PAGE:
Don't do too many, just 2-4 main ones, preferably who have different viewpoints. You can support these 'main historians' with glancing reference to others if you want, but don't go overboard or else it will get very cluttered. 2500 words is a very short essay when you have basically 8 months worth of info and sources that you could use to support it!Just a question: Since many of you would have probably at least done your first draft, how many historians did you refer to? I was lucky enough to have picked a topic with countless of wonderful sources of all kinds (not only books but movies, interviews, poetry, plays, historical fiction etc), but now I am unsure as to whether I should have toned it down a bit. My topic deals with changing interpretations regarding the value of Tsar Peter I's reforms, so I've had almost 300 years worth of sources to deal with.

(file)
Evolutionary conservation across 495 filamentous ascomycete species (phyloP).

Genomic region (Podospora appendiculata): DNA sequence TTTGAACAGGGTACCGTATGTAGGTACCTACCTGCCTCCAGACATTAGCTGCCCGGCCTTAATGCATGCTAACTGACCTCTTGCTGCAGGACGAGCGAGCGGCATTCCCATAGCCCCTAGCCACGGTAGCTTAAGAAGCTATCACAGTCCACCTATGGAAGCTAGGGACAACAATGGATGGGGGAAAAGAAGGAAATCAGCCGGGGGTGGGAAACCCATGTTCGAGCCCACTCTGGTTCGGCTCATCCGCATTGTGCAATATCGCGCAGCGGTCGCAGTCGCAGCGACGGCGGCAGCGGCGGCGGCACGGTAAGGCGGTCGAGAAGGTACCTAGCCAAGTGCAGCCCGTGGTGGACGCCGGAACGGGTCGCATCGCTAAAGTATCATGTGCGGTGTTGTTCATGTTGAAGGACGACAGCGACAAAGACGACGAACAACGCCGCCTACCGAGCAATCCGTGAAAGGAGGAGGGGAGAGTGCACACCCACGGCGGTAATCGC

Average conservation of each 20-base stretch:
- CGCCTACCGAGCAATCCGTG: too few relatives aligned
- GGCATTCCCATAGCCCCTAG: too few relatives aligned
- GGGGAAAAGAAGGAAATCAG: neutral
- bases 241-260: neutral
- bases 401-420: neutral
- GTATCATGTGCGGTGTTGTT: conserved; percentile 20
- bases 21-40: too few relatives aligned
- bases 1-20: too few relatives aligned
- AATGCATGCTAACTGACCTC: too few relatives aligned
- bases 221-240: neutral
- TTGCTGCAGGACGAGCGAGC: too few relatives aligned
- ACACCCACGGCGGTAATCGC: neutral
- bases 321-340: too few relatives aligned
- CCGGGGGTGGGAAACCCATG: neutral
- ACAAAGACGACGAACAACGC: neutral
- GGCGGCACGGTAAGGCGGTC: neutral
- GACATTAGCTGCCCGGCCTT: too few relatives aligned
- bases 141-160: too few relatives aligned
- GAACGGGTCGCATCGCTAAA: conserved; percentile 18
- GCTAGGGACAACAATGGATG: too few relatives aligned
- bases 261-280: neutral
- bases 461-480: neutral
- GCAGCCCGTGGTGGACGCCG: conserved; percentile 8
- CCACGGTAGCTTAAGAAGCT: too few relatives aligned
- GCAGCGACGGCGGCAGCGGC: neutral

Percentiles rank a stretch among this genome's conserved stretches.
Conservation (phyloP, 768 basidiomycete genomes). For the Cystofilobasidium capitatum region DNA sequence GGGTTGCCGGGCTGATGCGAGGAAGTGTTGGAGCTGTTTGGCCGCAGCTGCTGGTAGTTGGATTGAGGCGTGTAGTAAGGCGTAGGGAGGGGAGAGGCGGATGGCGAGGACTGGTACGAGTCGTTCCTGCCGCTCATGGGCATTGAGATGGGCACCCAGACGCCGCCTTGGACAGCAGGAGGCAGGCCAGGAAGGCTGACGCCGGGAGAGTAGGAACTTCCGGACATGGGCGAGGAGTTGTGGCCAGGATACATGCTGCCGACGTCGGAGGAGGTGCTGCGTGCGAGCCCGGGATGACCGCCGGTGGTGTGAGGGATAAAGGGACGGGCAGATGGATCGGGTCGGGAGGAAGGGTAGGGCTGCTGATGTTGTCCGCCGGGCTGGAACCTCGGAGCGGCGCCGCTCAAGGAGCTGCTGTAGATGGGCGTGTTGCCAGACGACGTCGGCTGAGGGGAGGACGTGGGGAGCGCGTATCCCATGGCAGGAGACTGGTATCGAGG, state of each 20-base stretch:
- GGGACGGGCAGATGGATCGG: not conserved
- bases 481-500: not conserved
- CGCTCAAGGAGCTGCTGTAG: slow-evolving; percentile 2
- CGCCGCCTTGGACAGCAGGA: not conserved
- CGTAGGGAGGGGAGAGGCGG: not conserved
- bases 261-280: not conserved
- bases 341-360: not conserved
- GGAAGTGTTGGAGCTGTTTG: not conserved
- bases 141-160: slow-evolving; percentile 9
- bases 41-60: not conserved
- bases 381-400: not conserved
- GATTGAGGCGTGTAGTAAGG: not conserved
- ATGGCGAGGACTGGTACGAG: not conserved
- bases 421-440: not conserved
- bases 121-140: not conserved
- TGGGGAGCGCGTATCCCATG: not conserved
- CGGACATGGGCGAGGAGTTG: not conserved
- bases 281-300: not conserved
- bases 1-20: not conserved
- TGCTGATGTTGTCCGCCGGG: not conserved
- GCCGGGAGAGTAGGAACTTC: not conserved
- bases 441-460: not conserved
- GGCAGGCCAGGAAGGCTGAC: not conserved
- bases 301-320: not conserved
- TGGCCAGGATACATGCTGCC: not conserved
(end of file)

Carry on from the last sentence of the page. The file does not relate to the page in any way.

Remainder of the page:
Not sure...maybe begin with looking at historians' insights into the limitations of democracy in Ancient Athens?Anyone have any ideas as to what to look at if I'm viewing democracy and civil liberty? That is, an alternative view of democracy; how individual/ collective rights can and have been violated under democratic systems?